Consumers are frustrated by electronic devices that freeze or crash, and want better performing devices built on smarter, more innovative ’embedded technology’, claims a new study which surveyed satisfaction among technology consumers in the UK and US.Tech users also expressed a willingness to pay more for intelligent devices that perform better, and feel ’embedded technology’ is the key to smart features that would give them the quality of experience they require with equipment.
The survey of more than 2,000 consumers, by Accenture Consulting, probed for current opinions and frustrations with the performance of devices including mobile phones, TVs, computers, digital cameras, GPS systems and household appliances.
It also explored consumer aspirations for innovative, alternative solutions in home automation, energy consumption and transportation.
“The ‘cool factor’ is no longer enough”, said Jean-Laurent Poitou, global managing director of Accenture Embedded Software.
“Consumers, especially younger ones, seek simpler, more intelligent devices with just the right number of useful functionalities.”
Fifty one percent expressed some frustration with at least one of their more frequently used devices in the last six months.
Device crashing (that is, freezing, not responding, and needing to be restarted) is by far the most common source of frustration – cited by 39 percent of respondents. This was twice as much as other causes such as concerns over privacy and data security, too much effort being required to use the device, and limited functionality.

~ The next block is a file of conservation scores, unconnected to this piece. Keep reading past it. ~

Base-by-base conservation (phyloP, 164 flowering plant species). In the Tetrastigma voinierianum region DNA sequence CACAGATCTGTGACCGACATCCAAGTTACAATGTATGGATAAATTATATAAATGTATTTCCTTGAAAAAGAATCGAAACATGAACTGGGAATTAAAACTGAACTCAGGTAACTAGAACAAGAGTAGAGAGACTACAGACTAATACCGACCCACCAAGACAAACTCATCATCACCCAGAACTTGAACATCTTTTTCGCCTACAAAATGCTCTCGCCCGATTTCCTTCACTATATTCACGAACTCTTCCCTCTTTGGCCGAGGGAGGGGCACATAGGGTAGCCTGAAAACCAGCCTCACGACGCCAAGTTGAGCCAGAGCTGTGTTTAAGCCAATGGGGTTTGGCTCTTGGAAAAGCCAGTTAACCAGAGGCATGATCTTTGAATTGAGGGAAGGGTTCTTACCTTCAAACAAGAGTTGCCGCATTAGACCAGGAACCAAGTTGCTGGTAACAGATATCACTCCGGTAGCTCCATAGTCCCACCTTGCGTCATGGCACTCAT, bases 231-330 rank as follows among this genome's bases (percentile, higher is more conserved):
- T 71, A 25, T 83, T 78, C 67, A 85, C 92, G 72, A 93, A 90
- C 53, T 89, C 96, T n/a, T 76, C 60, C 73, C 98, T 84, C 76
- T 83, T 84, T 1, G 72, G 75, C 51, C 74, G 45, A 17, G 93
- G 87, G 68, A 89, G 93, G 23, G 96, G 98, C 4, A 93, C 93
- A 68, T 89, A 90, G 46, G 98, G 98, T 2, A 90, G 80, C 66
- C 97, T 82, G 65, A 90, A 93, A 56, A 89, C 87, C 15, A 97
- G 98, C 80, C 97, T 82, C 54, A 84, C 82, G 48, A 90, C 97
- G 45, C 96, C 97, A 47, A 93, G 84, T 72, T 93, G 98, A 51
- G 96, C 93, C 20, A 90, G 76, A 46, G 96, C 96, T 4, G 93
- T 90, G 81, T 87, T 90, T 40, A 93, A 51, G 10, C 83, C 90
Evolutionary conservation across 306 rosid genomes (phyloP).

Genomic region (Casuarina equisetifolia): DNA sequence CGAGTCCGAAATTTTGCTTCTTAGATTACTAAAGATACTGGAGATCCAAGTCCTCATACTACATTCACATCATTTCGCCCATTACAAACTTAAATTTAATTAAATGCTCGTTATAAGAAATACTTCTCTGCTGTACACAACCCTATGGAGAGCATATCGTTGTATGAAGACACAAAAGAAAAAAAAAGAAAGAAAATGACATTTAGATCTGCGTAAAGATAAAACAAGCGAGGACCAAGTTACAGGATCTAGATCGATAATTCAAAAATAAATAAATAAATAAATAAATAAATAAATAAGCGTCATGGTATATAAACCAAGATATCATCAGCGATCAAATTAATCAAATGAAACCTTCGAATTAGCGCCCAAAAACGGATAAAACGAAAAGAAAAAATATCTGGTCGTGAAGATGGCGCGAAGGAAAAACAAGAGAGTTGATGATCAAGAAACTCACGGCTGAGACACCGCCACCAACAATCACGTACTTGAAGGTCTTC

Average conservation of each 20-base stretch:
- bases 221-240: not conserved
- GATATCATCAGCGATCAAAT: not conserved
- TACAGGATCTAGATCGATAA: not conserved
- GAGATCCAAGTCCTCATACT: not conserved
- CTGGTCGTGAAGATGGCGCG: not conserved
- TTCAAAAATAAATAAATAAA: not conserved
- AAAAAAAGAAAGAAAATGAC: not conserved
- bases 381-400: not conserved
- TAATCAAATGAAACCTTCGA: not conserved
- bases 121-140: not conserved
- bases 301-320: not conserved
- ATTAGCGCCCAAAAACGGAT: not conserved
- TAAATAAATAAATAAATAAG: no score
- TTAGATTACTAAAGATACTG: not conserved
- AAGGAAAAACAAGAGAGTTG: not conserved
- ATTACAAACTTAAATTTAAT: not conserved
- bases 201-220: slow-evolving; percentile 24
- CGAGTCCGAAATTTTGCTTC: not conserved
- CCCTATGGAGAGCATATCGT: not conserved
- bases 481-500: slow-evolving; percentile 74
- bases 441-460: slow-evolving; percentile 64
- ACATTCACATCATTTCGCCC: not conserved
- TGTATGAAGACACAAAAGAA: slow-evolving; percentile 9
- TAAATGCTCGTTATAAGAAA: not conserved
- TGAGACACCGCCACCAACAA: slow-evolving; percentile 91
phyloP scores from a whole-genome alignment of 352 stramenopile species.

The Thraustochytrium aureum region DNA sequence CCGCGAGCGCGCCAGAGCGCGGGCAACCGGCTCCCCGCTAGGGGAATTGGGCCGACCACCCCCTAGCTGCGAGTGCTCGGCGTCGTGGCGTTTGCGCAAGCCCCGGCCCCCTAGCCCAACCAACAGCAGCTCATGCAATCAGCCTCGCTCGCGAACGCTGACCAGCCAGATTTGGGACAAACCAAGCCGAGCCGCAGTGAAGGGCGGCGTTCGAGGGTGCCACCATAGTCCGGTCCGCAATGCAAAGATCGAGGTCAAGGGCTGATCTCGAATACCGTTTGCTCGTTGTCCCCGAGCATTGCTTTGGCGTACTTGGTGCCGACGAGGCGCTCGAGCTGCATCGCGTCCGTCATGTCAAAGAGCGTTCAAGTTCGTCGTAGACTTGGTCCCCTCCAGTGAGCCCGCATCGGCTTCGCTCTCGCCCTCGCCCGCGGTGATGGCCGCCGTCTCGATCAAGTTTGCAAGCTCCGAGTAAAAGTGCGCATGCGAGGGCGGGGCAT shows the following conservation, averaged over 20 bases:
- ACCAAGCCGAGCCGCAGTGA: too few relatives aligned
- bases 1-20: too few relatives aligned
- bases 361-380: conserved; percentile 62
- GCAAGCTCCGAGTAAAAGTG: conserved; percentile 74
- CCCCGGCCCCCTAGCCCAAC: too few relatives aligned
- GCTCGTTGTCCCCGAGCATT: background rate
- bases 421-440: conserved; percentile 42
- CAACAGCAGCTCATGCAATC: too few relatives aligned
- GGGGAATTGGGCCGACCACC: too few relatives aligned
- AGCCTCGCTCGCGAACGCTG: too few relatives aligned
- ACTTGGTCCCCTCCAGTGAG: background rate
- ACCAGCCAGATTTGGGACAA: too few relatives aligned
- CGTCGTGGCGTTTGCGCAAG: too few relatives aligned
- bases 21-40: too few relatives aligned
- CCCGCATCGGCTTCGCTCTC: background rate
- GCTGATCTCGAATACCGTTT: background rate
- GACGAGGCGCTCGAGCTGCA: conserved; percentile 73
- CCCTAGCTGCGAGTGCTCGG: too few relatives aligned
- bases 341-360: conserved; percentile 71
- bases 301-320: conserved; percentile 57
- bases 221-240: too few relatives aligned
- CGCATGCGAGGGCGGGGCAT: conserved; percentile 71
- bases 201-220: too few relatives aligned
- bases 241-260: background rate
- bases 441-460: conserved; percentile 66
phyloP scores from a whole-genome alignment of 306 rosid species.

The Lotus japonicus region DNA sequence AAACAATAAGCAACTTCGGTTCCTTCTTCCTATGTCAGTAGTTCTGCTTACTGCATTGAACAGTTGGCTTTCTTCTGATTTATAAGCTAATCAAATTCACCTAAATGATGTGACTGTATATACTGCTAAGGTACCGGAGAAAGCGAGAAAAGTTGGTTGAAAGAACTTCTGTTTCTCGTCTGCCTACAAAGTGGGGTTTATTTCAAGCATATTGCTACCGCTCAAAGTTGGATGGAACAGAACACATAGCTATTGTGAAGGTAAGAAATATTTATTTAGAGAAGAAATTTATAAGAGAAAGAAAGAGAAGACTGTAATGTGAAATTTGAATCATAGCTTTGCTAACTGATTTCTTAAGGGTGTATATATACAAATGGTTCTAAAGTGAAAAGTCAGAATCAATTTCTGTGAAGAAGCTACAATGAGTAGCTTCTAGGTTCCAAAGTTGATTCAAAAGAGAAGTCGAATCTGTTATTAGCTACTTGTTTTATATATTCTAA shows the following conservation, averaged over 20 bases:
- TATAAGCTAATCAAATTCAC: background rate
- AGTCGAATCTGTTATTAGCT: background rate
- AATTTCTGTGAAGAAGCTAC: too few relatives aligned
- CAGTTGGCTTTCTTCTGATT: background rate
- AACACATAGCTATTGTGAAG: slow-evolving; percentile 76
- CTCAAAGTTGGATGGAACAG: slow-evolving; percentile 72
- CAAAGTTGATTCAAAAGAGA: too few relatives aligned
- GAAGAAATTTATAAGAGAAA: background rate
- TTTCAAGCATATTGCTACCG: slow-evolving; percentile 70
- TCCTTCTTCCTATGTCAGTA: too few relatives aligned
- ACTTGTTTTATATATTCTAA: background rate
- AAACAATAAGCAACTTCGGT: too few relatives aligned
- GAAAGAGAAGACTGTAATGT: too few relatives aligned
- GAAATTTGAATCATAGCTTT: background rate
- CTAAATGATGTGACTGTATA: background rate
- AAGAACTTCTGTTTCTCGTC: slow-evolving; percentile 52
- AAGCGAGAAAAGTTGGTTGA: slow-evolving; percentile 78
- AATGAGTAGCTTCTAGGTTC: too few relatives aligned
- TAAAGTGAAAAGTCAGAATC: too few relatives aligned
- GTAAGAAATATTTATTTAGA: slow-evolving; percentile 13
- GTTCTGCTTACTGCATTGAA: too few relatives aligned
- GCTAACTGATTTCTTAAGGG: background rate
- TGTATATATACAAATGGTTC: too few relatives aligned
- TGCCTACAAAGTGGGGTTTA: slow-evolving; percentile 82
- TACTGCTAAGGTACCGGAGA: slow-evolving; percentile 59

Younger people have less patience when it comes to devices not functioning properly with 49 percent among those aged 18 – 24, citing frustration with devices that crash.
More than a quarter of respondents said they are frustrated when using their mobile phone applications (wishing it could do more things automatically), while also expressing frustration with their TV sets, cars and computers.
UK consumers experienced more device crashes (43 percent to 35 percent of those in the US), but more US consumers felt their devices had limited functionality (18 percent vs. 13 percent of those in the UK).
53 percent of respondents said engineers who design the devices should keep it simple. At the same time, 53 percent also said they would like to be surprised by new innovations and wait for the next great generation of devices (a number which rose to 59 percent among those 18 – 24).
And 43 percent said that engineers would be better off focusing on a limited number of useful functions or apps rather than developing many they will never use.
17 percent of respondents said they would pay up to 10 percent more for devices that could do more things automatically and autonomously, while a further 20 percent said they would pay up to 5 percent more. Another ten percent said they would pay up to 20 or 30 percent more.
The survey found strong market potential for devices that could deliver clear benefits in cost savings, while saving time, making their lives easier and their homes more energy efficient. 73 percent expressed an interest in energy efficient smart home appliances such as washing machines and TVs (66 percent).
49 percent said they would also be comfortale using a driverless car, and 63 percent said they would use car sensors to optimise car insurance premiums.
However, most said the benefits would need to outweigh costs, as 81 percent of respondents said cost was the main factor in discouraging them from using innovative solutions.
Other prohibitive factors impeding use of innovative solutions were data privacy and security (48 percent), and the reliability or readiness of the solution (41 percent).